The Rest Is Silence

— or, Stroking Her Feet to Opus 131. A new poem.

Text
The rough and the smooth: Beethoven’s hands, cast in plaster, photographed c.1850 (© Hulton Archive/Getty Images)

                                    I
 
Rehearsing this quartet, Beethoven heard
Nothing at all. He checked the players by
Watching their bows. He barked the odd harsh word
But couldn’t hear that either, and yet I
Am blissed out once again by what he found
When searching in his world without a sound
There, near the end. The Ninth was done. To die
 
Was really all the man had left to do,
And yet he did this. In our time apart,
Grand opera was what most appealed to you,
But now I hope that you may take to heart
This music without voices, which in fact
Is singing in its essence, the contact
Of Earth with Heaven in a surf of art
 
Whose forms diversify and fractionate
Past all our expectations except one:
What happens next will be well worth the wait
And prove a burst of beauty was begun
Far back, the way the upsurge of the sun
Is written in the stars.
 
                                    II
 
I love this bit, this bit I love. Bit this,
Bit that. Fragments advance. Collect. Go back.
These pizzicato figures you can fit
Short words of Shakespeare to. Alas, alack,
To smooth. That rough. Touch with. A tender kiss.
Enough of that. This is the end of it.
Too smooth. Examine that word “soothe”:
It’s so, oh, the. The flexing female foot,
Touched underneath by a male fingernail,
Signals approval of a cruel finesse.
Suave harshness. Harshly suave. Again. Stop go.
Of that which is desired, too much.
Of that which is desired too much, no end.
But soft, she stirs. Be not at fault. Go slow.
A cliff of dissonance grinds to a halt
And turns to snowflakes on a windless night
That fall past the streetlight.
 

                                   III
 
The end was coming in his quiet kingdom.
A tyrant with his conversation books
Which really meant that he did all the talking,
He set old friends against each other. He
Was never a nice man as Haydn was.
I know you think I cite the bastardry
Of artists to excuse myself because
My conscience would ache otherwise. It’s true,
But let me say — I’ll whisper it — this much:
It might have taken inner turmoil to
Bring him at last to this sublimity,
A fist of rage unfolding to a touch
As light as fingertips on curling toes,
And if he did not smile, watching the bows,
It meant a blessing when he did not frown.
Still air, still air, and still the flakes come down.

                                    IV
 
The women he loved best were out of reach —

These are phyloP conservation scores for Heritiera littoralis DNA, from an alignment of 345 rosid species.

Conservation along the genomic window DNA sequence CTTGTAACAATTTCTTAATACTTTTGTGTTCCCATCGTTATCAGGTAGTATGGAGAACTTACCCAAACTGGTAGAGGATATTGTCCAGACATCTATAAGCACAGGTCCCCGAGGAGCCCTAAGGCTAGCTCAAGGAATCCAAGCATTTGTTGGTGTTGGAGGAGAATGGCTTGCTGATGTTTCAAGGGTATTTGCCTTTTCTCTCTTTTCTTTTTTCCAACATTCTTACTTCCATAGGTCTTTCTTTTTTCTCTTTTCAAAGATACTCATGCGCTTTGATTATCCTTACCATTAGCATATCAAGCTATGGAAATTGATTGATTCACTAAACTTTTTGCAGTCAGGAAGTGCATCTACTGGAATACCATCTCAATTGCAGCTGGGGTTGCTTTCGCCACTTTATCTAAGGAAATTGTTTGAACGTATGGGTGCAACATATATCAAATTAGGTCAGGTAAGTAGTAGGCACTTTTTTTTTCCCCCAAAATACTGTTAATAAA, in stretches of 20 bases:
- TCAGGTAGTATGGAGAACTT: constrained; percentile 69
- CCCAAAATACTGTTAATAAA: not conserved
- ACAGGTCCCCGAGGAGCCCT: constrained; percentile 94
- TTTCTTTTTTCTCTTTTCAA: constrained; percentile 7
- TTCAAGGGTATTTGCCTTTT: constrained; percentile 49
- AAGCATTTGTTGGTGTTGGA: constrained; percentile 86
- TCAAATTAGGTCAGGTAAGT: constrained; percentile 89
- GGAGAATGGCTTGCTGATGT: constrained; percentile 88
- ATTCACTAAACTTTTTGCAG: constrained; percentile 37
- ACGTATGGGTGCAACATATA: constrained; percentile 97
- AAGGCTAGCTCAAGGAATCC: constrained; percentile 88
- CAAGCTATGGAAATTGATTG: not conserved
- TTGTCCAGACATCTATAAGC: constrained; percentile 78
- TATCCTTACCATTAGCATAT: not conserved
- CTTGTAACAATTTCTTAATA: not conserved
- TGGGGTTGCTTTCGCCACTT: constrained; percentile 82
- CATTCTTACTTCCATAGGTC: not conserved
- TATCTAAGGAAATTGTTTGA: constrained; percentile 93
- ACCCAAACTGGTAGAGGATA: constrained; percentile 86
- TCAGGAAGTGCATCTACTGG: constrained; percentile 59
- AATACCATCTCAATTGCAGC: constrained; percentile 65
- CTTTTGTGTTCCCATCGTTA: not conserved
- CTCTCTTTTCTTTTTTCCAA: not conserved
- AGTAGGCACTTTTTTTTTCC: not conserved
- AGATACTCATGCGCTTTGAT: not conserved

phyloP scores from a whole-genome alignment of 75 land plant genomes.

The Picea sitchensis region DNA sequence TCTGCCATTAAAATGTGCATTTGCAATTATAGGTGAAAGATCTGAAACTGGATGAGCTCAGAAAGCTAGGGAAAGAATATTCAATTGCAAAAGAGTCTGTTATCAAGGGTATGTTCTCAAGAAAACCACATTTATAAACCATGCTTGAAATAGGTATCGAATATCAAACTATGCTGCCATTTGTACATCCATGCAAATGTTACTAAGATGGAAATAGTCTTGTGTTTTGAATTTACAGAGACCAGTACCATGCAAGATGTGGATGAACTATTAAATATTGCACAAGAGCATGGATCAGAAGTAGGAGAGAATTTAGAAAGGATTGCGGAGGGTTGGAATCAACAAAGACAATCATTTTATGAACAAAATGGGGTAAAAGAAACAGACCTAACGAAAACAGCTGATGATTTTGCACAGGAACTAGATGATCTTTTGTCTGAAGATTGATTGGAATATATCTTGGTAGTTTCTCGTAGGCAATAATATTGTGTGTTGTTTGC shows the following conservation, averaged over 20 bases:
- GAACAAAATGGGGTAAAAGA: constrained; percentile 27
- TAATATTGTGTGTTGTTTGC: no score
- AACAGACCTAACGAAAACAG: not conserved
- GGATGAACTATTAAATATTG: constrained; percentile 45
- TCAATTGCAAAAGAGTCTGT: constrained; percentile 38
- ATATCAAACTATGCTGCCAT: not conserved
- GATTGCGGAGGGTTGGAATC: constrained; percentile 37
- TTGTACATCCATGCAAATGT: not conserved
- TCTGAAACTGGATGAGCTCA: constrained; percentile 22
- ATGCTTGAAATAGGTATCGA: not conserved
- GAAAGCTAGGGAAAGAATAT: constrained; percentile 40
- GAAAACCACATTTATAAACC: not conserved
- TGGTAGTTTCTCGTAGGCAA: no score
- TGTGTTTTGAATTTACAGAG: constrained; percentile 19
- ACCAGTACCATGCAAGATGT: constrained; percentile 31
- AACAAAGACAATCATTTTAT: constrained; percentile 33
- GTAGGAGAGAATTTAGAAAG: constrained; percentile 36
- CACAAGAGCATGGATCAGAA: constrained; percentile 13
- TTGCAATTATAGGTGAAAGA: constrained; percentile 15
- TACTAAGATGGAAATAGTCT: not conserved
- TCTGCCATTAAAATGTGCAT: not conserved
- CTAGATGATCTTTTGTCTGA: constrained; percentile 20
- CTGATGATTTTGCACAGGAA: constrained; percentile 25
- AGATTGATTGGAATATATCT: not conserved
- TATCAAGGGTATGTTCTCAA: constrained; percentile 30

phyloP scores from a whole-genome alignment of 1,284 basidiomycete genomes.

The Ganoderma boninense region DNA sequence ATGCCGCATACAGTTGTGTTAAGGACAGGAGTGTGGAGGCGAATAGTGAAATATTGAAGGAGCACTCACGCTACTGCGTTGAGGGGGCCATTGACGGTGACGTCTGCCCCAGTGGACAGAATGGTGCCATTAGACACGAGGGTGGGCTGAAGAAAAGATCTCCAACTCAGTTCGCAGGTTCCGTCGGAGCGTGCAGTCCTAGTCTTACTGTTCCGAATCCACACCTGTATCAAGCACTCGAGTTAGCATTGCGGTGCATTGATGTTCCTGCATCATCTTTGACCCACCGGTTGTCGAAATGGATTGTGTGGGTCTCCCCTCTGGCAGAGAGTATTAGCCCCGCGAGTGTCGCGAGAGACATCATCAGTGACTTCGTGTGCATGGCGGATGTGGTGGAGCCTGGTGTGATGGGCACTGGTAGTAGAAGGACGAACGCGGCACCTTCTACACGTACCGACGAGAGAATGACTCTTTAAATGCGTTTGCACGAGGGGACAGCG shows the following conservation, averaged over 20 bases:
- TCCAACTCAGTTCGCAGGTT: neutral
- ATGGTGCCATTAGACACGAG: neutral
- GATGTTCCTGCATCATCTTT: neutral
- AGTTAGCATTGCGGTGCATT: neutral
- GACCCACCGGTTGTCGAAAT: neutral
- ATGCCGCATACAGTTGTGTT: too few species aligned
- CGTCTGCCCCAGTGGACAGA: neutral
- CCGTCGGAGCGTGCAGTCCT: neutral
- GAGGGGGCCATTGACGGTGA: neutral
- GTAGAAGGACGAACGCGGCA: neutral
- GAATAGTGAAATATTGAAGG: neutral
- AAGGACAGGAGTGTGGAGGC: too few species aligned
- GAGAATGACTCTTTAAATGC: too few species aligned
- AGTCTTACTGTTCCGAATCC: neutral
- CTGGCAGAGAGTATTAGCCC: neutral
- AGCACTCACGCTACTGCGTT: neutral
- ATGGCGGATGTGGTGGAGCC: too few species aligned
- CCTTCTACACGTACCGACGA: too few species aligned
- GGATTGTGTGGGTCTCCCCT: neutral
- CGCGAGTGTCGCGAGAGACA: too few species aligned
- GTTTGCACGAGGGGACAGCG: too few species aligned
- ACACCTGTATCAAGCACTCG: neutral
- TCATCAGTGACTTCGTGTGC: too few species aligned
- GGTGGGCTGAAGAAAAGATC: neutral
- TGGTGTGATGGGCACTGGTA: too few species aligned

The Countess Kegelwicz, Countess Guiccardi,
Countess Erdödy, Countess This or That —
Because of his low birth. Pity him, then:
His “van” did not mean “von”. He was not noble,
Except for ranking above any man
Alive, and she, the one he called Immortal,
The Immortal Beloved,
Knew that, and gave him what she had to give:
They kissed each other, at the very least.
“My angel, my everything, my very self”
He wrote, and wrote it always in his music.
His Josephine was like Napoleon’s: there always
Even under other names. Jeanette,
Eleanore, Magdelena and Babette:
They all were her, and when he reached for her
They all were in his arms. Born for each other.
Sie waren für einander geboren
Wrote her sister Therese. Unless Therese
Was the Immortal Beloved. Speculation
Continues. But for sure, though short and ugly,
The famously great flirt was not all talk:
He knew exactly what a woman felt like,
Although, perhaps, it only almost happened.
The Distant Beloved was someone else again,
And no one has an inkling who Elise was –
We just know he wrote her a bagatelle
Which, played on YouTube by Pogorelich,
Must stir the depths of his immobile hairstyle –
But it’s fair to guess Beethoven felt the heat
A woman gives off even from her insteps,
Before he reached the cool room of these structures
Separately drifting in transparent air,
Connected only by the space between them.

                                V
 
For just a few bars you can hear the fury
With which he crossed the Emperor’s name
Off the Eroica. If you first have that,
Then later Florestan and Leonore
Can come back to each other’s arms.
It’s said of him he wrote only one opera
And yet he wrote the only opera,
But here, too, we are listening to voices:
It’s just that they’ve been turned to wood and catgut
Like metamorphoses from Ovid.
Out of the tumult drifts serenity
All the more calm from being so hard-won:
Sweetness from bitterness, a prisoner
Released into the sunlight.
 
                               VI
 
As from the white break of the vault there slides
The surf rider
Trailing his seaside fingertips
Like a stylus through the wave’s green face,
Out of the conflict a new concord comes
With an extra grace,
A bride’s glide,
Like the peaceful grief on the Madonna’s lips
Of the St Peter’s Pietà.
It’s sixty years since I first heard the Seventh
And knew I would write poetry for life,
And we, for all that time, have known each other,
And for most of it been man and wife,
And, now it has been proved not even I
Could quite destroy all that,
We are still here, together for as long
As life permits. Next stop, eternity:
Which could be what he’s trying to say now.
 
                               VII
 
Did he know his death was close? No one can tell.
He might have thought it had already come
When deafness did. This loveliness might sound
Like a summation, but we should beware
Of teleology. He left a sketch
For a Tenth symphony. Art masters have
Rarely packed up to leave the studio:
They live in it, and always would do more.
Though they might turn their faces to the wall,
They sing in silence. After this last note
Silence returns, but is not the same void
We heard before the start. In silence squared
We rise up from the couch and live again,
As if on the first day we ever touched.